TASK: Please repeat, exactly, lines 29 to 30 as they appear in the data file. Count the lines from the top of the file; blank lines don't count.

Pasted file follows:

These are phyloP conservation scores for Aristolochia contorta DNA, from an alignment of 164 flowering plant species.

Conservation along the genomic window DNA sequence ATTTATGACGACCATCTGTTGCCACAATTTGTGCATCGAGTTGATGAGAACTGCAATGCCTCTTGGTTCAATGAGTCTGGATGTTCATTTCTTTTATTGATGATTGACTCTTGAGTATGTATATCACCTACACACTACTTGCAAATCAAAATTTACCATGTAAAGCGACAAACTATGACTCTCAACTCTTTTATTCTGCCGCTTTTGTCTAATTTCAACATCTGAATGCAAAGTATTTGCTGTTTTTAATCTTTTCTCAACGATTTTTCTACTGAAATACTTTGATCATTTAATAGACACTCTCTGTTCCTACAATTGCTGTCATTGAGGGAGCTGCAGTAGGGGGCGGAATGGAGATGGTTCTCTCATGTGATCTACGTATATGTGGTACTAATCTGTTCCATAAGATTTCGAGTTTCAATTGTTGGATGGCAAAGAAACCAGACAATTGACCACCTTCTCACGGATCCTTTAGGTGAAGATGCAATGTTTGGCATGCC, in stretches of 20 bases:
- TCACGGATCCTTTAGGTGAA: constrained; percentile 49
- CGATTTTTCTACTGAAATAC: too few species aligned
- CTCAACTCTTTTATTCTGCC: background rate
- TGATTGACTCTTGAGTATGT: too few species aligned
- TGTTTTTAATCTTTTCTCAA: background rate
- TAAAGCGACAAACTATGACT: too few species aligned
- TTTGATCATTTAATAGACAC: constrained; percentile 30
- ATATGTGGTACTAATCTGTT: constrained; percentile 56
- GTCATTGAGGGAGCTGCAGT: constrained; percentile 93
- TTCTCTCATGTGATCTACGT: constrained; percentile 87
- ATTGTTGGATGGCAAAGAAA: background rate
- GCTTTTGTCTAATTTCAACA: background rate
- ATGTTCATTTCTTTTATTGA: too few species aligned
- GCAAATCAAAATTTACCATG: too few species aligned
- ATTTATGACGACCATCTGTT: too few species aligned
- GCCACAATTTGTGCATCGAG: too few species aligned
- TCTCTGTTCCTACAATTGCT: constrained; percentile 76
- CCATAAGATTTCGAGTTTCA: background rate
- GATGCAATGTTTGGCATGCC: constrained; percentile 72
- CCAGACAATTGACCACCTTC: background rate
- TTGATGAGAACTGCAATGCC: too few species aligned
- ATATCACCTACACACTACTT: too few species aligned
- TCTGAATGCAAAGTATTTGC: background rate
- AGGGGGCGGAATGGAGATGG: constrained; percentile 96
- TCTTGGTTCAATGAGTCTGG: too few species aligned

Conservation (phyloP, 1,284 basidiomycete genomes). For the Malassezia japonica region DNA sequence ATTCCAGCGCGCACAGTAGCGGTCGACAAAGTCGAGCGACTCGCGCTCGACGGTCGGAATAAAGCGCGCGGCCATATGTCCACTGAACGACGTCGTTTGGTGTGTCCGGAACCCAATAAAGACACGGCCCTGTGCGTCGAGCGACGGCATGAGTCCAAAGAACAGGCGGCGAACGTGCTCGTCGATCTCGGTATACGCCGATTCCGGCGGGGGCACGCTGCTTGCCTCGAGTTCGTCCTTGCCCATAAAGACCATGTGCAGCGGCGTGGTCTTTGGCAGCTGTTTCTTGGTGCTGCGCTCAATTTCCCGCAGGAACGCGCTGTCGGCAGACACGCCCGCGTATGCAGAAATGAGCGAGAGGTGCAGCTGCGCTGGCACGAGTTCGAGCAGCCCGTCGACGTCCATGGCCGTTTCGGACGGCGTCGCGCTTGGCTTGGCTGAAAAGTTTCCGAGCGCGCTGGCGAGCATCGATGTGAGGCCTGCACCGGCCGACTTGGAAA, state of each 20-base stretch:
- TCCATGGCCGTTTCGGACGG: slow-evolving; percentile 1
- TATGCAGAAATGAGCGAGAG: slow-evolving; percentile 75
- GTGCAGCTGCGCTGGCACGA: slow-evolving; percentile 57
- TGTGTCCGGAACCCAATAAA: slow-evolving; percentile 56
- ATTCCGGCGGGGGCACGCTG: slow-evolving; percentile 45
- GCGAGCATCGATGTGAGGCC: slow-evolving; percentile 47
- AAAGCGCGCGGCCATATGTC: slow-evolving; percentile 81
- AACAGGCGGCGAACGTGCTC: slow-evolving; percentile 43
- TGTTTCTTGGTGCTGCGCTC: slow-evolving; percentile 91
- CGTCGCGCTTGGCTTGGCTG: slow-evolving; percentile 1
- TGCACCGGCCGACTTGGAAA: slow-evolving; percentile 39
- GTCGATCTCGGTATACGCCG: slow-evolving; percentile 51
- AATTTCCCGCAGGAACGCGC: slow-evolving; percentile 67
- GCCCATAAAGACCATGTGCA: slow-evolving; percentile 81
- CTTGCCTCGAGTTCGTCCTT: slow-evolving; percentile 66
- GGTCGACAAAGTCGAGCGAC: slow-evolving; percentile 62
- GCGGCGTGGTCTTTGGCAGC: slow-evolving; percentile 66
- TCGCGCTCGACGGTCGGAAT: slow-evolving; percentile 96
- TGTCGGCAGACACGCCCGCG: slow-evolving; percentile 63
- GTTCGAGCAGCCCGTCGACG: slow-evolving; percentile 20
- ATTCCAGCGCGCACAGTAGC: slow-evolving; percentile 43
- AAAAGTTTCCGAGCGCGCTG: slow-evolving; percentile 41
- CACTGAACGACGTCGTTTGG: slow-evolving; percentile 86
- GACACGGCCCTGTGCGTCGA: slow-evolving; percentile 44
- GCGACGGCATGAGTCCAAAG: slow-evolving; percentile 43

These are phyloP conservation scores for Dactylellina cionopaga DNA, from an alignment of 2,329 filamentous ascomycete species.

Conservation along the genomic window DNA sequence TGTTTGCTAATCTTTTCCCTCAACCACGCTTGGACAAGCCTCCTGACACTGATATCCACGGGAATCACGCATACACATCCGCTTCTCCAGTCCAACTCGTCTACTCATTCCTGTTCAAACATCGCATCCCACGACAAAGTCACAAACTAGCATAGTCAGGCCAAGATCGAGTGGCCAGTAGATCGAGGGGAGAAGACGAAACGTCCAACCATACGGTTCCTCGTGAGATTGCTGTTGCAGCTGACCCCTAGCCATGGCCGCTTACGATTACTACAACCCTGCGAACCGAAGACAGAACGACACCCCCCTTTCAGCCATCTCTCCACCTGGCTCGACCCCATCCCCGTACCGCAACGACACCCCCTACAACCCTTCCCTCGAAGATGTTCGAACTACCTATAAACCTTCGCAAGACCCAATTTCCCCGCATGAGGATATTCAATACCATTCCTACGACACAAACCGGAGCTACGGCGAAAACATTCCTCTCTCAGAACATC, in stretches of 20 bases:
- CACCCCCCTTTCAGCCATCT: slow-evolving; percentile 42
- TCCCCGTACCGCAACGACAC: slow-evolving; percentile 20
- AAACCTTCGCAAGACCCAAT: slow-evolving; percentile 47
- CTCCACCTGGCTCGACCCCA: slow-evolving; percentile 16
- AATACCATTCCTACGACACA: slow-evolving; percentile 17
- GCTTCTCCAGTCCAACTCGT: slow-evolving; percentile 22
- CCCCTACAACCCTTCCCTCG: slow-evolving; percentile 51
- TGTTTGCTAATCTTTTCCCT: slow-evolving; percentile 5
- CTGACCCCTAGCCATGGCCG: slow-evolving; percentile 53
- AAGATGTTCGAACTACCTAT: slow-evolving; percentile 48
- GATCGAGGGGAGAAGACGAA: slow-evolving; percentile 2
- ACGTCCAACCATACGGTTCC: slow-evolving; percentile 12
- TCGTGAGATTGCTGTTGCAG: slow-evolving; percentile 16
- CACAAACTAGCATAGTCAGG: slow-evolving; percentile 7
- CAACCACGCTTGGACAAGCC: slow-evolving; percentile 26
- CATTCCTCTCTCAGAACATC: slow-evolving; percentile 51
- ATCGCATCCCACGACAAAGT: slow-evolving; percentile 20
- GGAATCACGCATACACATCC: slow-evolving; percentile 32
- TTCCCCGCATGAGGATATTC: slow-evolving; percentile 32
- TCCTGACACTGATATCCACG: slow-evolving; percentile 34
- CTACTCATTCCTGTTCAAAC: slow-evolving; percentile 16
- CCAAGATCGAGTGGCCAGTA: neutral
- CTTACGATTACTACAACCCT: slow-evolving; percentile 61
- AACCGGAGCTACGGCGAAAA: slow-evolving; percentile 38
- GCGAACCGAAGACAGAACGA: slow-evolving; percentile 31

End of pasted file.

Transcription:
- TCCATGGCCGTTTCGGACGG: slow-evolving; percentile 1
- TATGCAGAAATGAGCGAGAG: slow-evolving; percentile 75